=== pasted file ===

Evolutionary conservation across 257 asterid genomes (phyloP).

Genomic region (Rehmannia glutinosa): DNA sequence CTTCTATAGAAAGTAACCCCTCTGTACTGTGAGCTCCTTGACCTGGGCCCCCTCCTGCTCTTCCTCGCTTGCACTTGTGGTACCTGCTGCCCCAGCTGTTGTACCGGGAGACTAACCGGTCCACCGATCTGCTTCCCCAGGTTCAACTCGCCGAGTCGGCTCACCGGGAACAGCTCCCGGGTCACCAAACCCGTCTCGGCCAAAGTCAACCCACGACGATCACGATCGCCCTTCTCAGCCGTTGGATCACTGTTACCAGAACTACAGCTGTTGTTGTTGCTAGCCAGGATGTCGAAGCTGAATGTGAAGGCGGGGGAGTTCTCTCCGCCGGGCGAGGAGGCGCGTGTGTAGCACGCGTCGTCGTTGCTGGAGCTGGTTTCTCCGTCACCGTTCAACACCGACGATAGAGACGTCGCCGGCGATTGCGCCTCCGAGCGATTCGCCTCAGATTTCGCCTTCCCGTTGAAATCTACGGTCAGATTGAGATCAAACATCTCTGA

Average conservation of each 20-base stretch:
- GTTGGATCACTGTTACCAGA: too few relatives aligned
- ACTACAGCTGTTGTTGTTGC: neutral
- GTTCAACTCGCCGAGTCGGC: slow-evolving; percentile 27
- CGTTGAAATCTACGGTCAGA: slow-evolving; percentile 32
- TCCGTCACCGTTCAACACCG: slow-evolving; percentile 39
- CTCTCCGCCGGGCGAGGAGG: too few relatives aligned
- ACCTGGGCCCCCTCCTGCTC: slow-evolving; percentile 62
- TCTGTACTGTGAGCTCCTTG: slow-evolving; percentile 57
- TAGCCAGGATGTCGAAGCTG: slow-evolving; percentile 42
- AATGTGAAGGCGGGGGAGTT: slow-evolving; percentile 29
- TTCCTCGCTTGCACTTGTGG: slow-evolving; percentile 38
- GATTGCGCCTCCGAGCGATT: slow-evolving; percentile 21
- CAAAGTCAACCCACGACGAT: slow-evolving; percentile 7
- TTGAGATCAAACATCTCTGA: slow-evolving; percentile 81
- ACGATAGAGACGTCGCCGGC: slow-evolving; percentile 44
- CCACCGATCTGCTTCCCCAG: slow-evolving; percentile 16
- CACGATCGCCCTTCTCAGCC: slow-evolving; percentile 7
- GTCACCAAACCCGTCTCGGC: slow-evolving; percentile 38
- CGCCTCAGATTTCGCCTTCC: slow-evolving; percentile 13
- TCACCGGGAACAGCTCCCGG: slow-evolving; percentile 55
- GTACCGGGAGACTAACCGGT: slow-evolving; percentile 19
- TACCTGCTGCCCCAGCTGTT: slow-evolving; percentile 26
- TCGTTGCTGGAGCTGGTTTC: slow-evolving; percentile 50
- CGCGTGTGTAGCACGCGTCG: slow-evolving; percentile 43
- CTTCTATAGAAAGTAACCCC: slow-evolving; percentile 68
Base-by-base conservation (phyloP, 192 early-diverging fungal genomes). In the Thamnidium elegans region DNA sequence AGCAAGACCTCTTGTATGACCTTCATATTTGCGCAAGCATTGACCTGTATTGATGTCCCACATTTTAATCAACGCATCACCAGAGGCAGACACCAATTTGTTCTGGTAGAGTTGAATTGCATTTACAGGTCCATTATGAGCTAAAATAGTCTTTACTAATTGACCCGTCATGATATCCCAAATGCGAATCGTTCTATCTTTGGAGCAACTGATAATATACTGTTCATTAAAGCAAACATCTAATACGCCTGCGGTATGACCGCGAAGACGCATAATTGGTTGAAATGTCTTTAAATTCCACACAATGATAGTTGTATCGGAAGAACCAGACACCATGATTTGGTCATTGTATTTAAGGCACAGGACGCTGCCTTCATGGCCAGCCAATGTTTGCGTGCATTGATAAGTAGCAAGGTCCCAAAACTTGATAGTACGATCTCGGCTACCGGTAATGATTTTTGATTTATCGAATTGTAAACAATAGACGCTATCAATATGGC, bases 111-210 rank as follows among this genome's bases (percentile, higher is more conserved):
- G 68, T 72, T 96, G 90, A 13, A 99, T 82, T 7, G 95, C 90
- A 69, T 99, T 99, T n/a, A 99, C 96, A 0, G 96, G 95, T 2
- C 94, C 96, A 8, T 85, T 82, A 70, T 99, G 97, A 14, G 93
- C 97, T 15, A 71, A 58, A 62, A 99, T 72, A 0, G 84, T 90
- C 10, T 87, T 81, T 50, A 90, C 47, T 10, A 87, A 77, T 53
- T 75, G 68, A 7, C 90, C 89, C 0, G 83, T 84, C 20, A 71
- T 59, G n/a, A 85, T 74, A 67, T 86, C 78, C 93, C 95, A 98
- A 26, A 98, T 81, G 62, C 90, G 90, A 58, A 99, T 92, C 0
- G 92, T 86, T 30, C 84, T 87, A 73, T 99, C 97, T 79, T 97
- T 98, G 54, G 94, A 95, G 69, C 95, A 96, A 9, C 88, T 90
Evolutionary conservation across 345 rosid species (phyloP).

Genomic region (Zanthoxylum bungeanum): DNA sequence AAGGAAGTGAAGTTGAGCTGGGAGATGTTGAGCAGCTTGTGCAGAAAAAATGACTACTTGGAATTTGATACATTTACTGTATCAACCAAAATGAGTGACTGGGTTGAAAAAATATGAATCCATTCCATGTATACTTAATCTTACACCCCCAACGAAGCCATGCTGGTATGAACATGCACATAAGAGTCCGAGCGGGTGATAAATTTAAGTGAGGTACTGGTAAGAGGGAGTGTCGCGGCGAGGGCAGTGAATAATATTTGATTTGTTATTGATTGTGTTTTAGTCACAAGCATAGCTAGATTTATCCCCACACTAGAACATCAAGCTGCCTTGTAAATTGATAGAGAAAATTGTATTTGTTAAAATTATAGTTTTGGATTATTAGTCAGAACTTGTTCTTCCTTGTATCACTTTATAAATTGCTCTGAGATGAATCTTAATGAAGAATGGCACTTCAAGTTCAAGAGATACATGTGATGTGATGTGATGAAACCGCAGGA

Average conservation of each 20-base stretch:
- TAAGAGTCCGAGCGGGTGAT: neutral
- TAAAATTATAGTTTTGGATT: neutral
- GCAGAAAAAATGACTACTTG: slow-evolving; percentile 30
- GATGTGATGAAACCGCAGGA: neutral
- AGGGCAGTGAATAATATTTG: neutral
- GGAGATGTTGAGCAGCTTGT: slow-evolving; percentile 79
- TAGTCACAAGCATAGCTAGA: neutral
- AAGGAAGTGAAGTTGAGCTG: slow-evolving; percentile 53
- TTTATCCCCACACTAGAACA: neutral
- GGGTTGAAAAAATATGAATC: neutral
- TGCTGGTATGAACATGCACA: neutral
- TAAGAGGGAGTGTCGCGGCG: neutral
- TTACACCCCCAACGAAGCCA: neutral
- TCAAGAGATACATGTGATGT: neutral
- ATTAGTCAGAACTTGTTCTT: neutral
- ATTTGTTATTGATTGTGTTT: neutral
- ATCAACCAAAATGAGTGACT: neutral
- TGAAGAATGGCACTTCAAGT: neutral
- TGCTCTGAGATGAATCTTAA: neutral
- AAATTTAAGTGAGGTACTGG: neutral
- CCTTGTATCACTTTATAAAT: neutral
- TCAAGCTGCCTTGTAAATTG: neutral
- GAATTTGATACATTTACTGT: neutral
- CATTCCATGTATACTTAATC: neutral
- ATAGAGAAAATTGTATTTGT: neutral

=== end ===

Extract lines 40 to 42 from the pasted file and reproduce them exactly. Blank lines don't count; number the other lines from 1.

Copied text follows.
Evolutionary conservation across 345 rosid species (phyloP).

Genomic region (Zanthoxylum bungeanum): DNA sequence AAGGAAGTGAAGTTGAGCTGGGAGATGTTGAGCAGCTTGTGCAGAAAAAATGACTACTTGGAATTTGATACATTTACTGTATCAACCAAAATGAGTGACTGGGTTGAAAAAATATGAATCCATTCCATGTATACTTAATCTTACACCCCCAACGAAGCCATGCTGGTATGAACATGCACATAAGAGTCCGAGCGGGTGATAAATTTAAGTGAGGTACTGGTAAGAGGGAGTGTCGCGGCGAGGGCAGTGAATAATATTTGATTTGTTATTGATTGTGTTTTAGTCACAAGCATAGCTAGATTTATCCCCACACTAGAACATCAAGCTGCCTTGTAAATTGATAGAGAAAATTGTATTTGTTAAAATTATAGTTTTGGATTATTAGTCAGAACTTGTTCTTCCTTGTATCACTTTATAAATTGCTCTGAGATGAATCTTAATGAAGAATGGCACTTCAAGTTCAAGAGATACATGTGATGTGATGTGATGAAACCGCAGGA

Average conservation of each 20-base stretch: